I wonder if it’s wrong to think “furry” whenever I encounter an anthropomorphic story? That’s what I did when I started to read Jimmy Pearson’s (author) and Brian Bennett’s (illustrator).
There’s nothing quite like tackling your “furry assumptions” than the first couple of panels showing a fish swim into a robotic unit which swiftly becomes a fighter spacecraft. I knew it was worth giving Cogs & Claws a fair crack of the whip after just a few pages and I’m glad I did.
The comic book is described as an “all-pages anthropomorphic space opera” and while it’s available in hardcover and softcover it’s the digital copies I think will interest people most. This is something you can download to your tablet from iTunes or Kindle and use to entertain children of most ages.
The races of the Animaloid Galaxy are at war. They are fighting against the unstoppable rage of the Rat Army. The rats, over the years, have bred themselves to be a collective plague that stops at nothing until the galaxy is there.
This may be the issue of Cogs & Claws that sets up the world and some of the characters but there’s plenty of action here. We see the rats in their war suits and spacecraft engage with the other animal-aliens.
At the same time, in another universe, an inventor and his daughter find themselves on the run. He’s wanted to make weapons. He’d rather not. So with the teddy bear robot he made for this daughter the three escape… and there’s no surprises in predicting that the two halves of Cogs & Claws meet. The humans find themselves in the fantastic furry universe.
There are a number of high points in Cogs & Claws. I was pleased to see that the war with the rats is actually pretty brutal. Sure, we may have a young girl and her teddy bear but the combat in the graphic novel pushes the age range up and not down. I think this makes it more likely that the book will be enjoyed by today’s young geeks. They’re no push overs.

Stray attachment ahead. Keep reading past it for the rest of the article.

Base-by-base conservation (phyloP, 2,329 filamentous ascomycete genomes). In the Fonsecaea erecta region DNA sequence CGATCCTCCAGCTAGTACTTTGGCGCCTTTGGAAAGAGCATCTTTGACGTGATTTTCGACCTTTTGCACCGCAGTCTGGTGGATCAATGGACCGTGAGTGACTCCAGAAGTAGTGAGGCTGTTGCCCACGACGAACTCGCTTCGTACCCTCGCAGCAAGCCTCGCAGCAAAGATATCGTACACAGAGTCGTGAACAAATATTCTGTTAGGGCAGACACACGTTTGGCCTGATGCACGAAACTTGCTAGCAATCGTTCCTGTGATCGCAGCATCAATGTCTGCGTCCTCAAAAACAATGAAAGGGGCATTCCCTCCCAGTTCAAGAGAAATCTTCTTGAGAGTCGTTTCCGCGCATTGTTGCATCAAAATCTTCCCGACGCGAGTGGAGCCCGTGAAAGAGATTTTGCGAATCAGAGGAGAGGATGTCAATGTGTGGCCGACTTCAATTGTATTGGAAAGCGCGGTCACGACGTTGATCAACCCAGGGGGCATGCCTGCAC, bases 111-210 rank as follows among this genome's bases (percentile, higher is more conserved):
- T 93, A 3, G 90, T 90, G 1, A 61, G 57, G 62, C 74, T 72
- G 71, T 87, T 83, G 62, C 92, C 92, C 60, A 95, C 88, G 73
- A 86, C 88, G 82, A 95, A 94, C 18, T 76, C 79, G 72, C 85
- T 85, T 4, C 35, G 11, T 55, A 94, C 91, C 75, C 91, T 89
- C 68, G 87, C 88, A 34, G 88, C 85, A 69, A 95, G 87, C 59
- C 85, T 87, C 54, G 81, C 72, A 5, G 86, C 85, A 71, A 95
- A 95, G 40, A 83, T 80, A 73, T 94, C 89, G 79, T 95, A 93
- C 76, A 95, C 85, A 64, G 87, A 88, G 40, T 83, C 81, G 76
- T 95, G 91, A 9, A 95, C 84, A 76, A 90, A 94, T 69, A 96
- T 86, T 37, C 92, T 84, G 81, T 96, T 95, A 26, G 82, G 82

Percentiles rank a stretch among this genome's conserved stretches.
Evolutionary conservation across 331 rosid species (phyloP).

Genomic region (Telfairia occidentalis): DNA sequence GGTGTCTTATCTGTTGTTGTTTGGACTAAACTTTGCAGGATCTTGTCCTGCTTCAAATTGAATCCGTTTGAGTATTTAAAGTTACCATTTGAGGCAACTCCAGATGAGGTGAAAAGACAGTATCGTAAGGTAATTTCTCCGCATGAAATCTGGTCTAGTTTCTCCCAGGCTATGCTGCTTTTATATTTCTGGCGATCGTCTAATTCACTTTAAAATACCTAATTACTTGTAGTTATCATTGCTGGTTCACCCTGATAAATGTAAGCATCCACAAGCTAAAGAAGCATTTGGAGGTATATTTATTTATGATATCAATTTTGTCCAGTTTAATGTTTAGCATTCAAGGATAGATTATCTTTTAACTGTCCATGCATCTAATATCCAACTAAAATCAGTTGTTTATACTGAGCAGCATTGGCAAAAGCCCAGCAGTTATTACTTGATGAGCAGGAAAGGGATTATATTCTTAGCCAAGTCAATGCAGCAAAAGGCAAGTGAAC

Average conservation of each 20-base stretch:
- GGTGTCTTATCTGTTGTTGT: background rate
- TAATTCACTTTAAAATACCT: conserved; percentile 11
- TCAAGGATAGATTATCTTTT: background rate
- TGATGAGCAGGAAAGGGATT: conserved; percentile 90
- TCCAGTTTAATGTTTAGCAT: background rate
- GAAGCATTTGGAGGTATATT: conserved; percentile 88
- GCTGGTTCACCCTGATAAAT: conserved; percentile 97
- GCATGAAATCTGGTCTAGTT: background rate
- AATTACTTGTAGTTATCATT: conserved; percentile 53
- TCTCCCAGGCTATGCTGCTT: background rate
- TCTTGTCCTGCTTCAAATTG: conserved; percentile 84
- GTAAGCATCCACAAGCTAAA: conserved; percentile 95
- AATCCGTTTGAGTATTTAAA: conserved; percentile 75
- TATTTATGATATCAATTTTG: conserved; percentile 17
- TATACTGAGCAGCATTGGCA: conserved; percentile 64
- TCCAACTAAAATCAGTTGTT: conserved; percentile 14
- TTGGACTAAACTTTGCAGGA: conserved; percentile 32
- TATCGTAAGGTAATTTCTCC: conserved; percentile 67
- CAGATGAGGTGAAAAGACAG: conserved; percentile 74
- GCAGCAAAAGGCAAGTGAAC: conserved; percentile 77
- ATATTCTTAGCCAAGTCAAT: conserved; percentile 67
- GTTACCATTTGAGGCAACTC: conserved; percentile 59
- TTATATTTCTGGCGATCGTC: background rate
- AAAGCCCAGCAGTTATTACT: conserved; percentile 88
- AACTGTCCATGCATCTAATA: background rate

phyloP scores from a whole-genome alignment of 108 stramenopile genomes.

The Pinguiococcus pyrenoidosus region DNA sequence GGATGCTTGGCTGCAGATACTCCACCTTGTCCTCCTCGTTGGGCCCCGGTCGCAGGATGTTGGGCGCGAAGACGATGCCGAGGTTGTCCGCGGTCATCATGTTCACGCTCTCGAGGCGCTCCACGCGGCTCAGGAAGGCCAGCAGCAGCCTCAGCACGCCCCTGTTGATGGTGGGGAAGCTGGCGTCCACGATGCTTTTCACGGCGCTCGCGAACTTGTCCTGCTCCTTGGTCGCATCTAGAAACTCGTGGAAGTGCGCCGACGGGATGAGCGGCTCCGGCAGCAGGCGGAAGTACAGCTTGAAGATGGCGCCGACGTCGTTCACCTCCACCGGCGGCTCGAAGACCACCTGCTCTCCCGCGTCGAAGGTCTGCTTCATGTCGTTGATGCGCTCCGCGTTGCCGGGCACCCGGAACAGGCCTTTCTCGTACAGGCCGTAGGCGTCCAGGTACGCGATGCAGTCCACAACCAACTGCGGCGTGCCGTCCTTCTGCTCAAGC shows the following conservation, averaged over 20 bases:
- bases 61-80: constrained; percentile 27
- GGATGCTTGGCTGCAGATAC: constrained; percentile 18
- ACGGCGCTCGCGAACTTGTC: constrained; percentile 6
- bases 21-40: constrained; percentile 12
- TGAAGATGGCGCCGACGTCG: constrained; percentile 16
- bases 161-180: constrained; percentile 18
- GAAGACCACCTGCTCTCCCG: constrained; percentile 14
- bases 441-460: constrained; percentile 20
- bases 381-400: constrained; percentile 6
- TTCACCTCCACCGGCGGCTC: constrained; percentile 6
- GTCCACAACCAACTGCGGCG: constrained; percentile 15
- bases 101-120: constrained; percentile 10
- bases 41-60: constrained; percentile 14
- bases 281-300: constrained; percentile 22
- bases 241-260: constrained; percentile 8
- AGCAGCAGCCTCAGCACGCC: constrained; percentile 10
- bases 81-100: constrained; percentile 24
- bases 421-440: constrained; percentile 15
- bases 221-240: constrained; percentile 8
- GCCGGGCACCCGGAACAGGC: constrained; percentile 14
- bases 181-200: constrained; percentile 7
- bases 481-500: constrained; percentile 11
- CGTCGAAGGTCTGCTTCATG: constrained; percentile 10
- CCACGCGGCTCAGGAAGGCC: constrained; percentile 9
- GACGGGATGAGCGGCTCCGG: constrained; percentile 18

Equally, I was pleased to see the diverse range of anthropomorphic creatures. We’re not dealing with Starfoxes, cute cats and macho wolfmen here. We’ve got fish life and the anthropomorphic giraffe looks suitably weird. Space furries, I think, should happen more often.
It also feels like Cogs & Claws is a generous book. Whenever I thought I got to the end there was more the come. One of the reasons for these “false ends” is that there are interstitial sections in the book that take a time out to showcase the technology and creatures of the Animaloid Galaxy. At times it was like reading a generously illustrated RPG supplement. This, of course, is a good thing.
Over all; I enjoyed Cogs & Claws more than I thought I would. I read it on a plane trip which was too crowded to offer me any chance to sleep and yet my brain was tired enough to make the flight very uncomfortable. Cogs & Claws successfully distracted me and made the trip home pass all that much more swiftly.
My gut feeling is that the series is best suited to the younger reader or to parents who want to find series in common with their kids. You shouldn’t judge a book by the cover but with Cogs & Claws you can see what you’re getting.
My copy of Cogs & Claws was provided for review. I read it on my Nexus 7 and had no problem with clarity or scrolling.